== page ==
keywords = "Axillary dissection, Breast cancer, HRQOL, Intercostobrachial nerve, Neurological change",
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AU - Ohsumi, Shozo

AU - Kuroi, Katsumasa

AU - Shiroiwa, Takeru

AU - Watanabe, Takanori

AU - Saito, Mitsue

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N2 - Background: Sensory loss or paresthesia due to division of the intercostobrachial nerve (ICBN) is a complication of axillary lymph node dissection (ALND). Preservation of the ICBN may be of value, but few prospective studies have shown an impact of preservation on sensory changes or health-related quality of life (HRQOL) after breast cancer surgery. Methods: This prospective study was performed to evaluate the association between ICBN preservation and sensory change and HRQOL at 1 (baseline), 6, 12, and 24 months after breast cancer surgery in 140 patients. The sensory examination included dysesthesia, paresthesia, and abnormal touch and pain sensation in the upper arm. Results: Division of the ICBN did not influence the frequency or severity of subjective dysesthesia and paresthesia. There was no marked difference in touch or pain sensation at baseline between patients with a preserved (group P) and divided (group D) ICBN. In group P, the percentage of patients aware of a sensory deficit or loss decreased with time, and that of patients aware of a hypersensitive sensation increased. These changes did not occur in group D, leading to a significant difference between the groups at 24 months. The main difference between the groups was the area with reduced touch or pain sensation. This area decreased with time in group P, but not in group D. ICBN preservation or division did not influence HRQOL. Conclusion: ICBN preservation in ALND has a benefit of a reduced area with long-term axillary hypoesthesia, but has no influence on improvement of pain and HRQOL.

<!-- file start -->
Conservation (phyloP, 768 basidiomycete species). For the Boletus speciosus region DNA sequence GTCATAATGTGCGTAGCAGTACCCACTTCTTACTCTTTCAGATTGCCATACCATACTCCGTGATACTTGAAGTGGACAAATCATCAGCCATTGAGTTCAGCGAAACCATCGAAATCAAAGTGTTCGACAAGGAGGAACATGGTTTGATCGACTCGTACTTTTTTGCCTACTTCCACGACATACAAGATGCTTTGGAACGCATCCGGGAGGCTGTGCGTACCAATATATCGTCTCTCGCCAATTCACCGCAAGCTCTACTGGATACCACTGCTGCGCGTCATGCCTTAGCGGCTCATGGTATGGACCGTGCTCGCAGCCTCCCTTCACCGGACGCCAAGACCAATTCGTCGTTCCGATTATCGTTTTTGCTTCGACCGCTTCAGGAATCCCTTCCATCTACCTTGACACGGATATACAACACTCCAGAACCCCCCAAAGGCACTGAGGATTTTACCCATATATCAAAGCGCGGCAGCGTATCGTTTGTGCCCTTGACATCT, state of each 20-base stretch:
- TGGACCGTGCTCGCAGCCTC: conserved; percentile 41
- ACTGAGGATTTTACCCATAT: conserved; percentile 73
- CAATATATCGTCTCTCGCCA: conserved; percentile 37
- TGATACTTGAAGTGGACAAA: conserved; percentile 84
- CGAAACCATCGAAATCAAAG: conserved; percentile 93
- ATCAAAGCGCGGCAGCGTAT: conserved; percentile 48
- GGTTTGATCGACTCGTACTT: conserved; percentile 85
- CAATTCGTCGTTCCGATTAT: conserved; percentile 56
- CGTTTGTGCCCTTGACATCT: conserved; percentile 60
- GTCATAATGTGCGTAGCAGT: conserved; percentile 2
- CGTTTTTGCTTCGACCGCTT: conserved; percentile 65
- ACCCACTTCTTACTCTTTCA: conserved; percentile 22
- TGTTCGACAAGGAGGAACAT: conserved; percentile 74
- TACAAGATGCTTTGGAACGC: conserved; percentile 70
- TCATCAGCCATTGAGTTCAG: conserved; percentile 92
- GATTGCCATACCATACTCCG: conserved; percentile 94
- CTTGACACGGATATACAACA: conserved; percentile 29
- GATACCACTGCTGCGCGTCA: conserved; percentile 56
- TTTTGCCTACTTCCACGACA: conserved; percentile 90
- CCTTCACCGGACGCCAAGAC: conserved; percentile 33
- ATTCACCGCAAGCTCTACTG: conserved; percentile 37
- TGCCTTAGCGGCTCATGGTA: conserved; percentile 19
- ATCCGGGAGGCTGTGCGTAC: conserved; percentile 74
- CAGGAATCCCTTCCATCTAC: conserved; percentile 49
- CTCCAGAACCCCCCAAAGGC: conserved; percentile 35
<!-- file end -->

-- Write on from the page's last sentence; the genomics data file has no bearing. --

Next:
AB - Background: Sensory loss or paresthesia due to division of the intercostobrachial nerve (ICBN) is a complication of axillary lymph node dissection (ALND). Preservation of the ICBN may be of value, but few prospective studies have shown an impact of preservation on sensory changes or health-related quality of life (HRQOL) after breast cancer surgery. Methods: This prospective study was performed to evaluate the association between ICBN preservation and sensory change and HRQOL at 1 (baseline), 6, 12, and 24 months after breast cancer surgery in 140 patients. The sensory examination included dysesthesia, paresthesia, and abnormal touch and pain sensation in the upper arm. Results: Division of the ICBN did not influence the frequency or severity of subjective dysesthesia and paresthesia. There was no marked difference in touch or pain sensation at baseline between patients with a preserved (group P) and divided (group D) ICBN. In group P, the percentage of patients aware of a sensory deficit or loss decreased with time, and that of patients aware of a hypersensitive sensation increased. These changes did not occur in group D, leading to a significant difference between the groups at 24 months. The main difference between the groups was the area with reduced touch or pain sensation. This area decreased with time in group P, but not in group D. ICBN preservation or division did not influence HRQOL. Conclusion: ICBN preservation in ALND has a benefit of a reduced area with long-term axillary hypoesthesia, but has no influence on improvement of pain and HRQOL.